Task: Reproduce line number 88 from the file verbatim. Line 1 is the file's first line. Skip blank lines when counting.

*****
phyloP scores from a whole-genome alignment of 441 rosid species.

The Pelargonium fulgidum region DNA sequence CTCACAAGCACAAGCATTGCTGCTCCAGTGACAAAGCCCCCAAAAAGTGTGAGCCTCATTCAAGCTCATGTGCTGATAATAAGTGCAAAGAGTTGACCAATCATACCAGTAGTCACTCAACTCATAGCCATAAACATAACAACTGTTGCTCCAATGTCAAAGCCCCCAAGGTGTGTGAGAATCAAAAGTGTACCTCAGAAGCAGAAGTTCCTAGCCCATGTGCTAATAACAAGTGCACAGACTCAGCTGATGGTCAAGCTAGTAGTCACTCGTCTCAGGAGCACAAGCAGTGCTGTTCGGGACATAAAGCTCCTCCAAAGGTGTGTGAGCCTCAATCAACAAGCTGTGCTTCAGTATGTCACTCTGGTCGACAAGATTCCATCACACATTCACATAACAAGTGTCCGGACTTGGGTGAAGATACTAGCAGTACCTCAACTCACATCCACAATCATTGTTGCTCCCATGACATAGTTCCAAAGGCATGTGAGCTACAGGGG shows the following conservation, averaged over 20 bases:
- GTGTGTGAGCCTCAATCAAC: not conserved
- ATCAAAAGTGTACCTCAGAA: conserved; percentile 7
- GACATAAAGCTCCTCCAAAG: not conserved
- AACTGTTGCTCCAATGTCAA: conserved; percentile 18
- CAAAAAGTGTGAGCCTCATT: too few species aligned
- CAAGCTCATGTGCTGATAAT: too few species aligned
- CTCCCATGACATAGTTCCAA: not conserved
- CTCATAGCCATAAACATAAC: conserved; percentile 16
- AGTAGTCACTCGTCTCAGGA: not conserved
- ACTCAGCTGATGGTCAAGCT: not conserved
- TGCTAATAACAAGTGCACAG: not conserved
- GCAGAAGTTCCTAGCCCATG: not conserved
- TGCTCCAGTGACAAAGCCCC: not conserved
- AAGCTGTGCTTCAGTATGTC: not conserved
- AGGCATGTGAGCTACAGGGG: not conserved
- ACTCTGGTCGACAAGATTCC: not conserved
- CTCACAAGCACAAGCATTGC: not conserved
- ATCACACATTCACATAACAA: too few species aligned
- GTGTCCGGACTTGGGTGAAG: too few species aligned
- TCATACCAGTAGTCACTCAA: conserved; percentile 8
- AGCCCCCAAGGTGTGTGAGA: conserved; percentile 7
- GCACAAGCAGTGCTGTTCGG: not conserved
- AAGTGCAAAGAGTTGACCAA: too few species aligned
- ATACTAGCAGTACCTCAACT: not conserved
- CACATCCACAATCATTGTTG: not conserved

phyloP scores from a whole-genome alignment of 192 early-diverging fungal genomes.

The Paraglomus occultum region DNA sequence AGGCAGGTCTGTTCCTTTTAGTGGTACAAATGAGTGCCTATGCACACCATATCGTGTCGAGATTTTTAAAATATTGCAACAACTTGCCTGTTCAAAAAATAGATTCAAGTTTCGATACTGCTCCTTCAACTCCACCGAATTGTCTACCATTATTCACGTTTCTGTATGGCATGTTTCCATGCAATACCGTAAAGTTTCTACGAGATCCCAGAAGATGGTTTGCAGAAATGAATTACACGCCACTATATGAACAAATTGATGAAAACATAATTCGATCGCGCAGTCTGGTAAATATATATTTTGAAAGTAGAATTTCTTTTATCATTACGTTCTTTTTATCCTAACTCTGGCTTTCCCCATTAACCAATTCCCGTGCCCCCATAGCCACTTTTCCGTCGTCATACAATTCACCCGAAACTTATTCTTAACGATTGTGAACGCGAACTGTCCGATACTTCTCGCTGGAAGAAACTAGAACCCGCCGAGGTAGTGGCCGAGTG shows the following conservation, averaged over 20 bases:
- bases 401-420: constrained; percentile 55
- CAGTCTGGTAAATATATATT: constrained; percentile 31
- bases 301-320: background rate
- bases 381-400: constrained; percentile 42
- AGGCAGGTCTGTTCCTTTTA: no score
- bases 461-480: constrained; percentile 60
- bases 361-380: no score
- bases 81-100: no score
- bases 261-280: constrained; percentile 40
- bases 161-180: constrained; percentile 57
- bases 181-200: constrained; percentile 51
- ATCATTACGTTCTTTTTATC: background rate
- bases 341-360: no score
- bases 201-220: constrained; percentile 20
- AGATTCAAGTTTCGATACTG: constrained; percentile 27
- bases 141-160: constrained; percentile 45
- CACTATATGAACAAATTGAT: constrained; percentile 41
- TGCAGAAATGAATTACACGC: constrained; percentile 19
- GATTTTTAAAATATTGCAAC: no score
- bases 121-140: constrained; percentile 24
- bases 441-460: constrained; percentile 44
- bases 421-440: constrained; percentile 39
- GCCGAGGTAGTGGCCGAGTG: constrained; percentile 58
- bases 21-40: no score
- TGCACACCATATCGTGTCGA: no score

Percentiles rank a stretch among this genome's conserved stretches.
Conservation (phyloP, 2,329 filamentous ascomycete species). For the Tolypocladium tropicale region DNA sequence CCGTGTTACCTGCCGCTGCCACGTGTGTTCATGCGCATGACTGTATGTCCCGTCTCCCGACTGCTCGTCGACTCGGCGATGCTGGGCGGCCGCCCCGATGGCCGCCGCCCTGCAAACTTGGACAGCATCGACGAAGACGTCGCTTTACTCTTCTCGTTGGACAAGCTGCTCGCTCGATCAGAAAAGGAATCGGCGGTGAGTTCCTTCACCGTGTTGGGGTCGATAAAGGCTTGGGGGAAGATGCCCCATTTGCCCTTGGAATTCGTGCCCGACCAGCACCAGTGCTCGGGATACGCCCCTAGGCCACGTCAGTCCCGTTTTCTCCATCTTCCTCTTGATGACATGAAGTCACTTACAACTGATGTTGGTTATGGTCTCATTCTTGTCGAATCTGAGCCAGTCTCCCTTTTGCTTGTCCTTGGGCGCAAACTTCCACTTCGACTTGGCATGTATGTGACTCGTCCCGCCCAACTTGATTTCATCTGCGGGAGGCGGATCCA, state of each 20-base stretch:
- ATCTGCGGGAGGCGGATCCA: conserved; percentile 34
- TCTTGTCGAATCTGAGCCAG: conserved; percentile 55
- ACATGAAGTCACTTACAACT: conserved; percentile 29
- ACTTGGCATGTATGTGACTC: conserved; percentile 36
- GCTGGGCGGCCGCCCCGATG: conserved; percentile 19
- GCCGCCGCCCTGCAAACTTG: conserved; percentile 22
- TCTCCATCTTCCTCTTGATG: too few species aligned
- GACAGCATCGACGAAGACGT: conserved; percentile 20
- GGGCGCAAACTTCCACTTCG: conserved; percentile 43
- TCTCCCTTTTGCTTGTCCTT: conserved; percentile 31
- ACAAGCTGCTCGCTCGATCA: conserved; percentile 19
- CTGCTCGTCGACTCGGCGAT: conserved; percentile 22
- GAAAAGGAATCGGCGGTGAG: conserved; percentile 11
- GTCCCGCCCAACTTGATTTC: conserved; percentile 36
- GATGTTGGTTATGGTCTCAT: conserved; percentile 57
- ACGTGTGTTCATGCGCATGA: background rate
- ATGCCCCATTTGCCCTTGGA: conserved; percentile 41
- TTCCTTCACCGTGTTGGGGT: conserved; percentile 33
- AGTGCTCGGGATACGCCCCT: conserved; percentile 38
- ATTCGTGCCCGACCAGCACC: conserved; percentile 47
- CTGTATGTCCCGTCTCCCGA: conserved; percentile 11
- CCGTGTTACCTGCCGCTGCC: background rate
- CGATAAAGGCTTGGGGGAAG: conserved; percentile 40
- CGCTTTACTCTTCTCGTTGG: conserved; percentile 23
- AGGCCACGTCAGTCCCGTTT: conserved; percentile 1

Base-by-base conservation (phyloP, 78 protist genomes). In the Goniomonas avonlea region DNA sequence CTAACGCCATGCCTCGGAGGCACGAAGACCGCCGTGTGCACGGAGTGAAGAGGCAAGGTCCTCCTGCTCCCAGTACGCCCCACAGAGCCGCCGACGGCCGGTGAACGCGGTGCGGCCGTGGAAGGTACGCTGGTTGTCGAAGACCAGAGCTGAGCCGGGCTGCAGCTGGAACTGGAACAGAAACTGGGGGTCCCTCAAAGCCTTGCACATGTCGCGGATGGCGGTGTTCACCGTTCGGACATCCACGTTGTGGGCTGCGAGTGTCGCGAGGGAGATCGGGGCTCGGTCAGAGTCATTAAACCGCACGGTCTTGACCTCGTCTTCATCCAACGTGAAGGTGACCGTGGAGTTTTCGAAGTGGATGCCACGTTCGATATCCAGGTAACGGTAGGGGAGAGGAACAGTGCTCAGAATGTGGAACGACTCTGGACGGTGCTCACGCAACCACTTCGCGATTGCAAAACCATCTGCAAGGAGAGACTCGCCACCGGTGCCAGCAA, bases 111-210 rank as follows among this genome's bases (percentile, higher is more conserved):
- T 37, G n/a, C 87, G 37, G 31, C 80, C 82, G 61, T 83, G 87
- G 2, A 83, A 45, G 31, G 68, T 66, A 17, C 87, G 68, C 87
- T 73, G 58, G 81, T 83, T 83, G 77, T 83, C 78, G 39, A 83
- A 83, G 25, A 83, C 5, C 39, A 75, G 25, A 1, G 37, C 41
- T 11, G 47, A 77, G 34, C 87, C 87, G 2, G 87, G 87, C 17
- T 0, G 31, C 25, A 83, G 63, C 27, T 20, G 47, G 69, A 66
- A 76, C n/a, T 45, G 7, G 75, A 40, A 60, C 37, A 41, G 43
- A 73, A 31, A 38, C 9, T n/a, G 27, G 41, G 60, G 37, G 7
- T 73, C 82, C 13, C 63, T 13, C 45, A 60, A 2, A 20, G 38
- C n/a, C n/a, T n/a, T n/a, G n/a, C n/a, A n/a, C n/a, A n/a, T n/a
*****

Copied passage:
- T 0, G 31, C 25, A 83, G 63, C 27, T 20, G 47, G 69, A 66